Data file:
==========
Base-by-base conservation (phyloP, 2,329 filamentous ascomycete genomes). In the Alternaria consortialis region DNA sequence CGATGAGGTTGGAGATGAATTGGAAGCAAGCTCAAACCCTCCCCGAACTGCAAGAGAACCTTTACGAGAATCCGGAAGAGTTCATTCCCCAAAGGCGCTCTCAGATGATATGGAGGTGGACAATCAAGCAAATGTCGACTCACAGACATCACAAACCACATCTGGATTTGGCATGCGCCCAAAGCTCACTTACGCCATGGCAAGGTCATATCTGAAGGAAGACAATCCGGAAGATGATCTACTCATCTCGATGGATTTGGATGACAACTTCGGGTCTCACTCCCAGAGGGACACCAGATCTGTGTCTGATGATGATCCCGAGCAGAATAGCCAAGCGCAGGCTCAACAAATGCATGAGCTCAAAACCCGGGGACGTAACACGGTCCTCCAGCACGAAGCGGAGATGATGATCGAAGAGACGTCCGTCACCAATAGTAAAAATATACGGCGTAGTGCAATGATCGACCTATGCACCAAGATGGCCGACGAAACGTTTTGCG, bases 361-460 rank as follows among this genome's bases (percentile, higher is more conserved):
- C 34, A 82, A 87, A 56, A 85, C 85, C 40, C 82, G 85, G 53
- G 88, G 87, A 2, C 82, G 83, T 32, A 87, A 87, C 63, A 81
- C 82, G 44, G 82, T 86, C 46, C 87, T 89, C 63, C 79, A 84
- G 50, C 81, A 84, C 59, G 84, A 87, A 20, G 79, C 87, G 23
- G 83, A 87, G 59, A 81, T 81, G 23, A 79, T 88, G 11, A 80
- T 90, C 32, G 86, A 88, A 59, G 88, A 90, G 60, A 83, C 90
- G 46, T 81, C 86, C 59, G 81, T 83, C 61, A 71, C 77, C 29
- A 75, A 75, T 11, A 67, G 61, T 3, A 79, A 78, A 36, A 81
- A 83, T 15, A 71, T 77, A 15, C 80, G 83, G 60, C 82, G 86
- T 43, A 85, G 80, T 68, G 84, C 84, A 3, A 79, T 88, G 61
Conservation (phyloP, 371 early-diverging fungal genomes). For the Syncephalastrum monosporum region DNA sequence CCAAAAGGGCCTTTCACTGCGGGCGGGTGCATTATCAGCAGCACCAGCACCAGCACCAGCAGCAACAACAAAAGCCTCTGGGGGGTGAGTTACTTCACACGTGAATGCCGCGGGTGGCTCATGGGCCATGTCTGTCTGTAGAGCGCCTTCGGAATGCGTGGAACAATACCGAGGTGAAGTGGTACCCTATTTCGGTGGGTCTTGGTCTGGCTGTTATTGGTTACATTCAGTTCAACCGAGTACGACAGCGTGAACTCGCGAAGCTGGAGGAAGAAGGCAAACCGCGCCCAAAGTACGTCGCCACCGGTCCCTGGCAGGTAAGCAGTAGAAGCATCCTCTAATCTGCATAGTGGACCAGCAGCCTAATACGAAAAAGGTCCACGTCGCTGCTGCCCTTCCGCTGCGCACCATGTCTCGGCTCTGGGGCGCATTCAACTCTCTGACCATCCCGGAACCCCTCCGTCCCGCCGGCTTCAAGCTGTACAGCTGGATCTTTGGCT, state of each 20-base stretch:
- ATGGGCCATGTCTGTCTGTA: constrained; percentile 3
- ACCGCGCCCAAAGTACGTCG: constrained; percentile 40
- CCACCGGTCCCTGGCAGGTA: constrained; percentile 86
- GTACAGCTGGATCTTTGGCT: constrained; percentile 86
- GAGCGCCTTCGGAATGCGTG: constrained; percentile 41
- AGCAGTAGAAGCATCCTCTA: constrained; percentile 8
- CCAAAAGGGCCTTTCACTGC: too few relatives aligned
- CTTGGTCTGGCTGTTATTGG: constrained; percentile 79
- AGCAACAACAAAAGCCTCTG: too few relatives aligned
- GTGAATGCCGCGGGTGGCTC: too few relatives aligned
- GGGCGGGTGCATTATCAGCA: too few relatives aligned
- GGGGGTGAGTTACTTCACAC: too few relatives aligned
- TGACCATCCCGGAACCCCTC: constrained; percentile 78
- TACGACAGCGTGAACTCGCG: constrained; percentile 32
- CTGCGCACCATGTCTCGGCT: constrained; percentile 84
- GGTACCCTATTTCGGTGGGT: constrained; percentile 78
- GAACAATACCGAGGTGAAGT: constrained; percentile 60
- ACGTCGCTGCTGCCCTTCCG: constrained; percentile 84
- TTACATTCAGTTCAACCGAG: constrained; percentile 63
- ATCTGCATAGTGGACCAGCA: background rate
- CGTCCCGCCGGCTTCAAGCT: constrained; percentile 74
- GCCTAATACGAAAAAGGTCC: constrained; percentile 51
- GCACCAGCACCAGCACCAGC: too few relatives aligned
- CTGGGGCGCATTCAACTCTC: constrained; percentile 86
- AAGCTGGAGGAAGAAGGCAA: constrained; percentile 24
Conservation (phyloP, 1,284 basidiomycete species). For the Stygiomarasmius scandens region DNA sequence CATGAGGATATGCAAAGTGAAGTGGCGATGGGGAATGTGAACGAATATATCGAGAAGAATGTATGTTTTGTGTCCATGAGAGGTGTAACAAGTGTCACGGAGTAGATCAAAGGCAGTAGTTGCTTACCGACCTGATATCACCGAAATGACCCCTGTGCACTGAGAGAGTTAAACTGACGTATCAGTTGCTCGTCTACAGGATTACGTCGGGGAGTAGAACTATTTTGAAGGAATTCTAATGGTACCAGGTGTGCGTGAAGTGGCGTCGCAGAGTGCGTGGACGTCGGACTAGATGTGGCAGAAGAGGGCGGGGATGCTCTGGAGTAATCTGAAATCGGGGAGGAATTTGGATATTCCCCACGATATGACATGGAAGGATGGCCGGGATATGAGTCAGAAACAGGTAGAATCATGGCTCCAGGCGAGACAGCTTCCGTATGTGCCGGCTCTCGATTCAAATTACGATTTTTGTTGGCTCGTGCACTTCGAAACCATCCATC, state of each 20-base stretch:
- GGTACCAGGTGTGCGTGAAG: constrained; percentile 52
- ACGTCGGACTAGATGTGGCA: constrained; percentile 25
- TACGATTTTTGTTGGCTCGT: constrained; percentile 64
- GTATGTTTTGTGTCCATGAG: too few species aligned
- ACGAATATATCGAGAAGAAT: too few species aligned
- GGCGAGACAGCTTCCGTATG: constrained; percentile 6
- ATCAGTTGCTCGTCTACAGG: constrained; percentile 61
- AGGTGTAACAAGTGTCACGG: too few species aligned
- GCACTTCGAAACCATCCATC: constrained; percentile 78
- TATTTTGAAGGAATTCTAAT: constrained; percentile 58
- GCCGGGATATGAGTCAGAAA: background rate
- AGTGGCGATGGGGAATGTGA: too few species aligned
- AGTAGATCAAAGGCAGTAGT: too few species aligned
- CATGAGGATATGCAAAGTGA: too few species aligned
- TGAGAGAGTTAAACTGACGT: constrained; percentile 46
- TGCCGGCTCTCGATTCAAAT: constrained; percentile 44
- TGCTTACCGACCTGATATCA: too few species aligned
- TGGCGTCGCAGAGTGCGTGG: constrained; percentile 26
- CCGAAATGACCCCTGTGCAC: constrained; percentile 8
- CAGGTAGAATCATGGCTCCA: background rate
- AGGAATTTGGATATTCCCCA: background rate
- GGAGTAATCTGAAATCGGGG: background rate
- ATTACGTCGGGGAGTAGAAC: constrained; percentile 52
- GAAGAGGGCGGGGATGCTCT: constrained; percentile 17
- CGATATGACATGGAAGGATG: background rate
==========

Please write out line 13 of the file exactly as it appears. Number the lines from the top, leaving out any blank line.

- ATGGGCCATGTCTGTCTGTA: constrained; percentile 3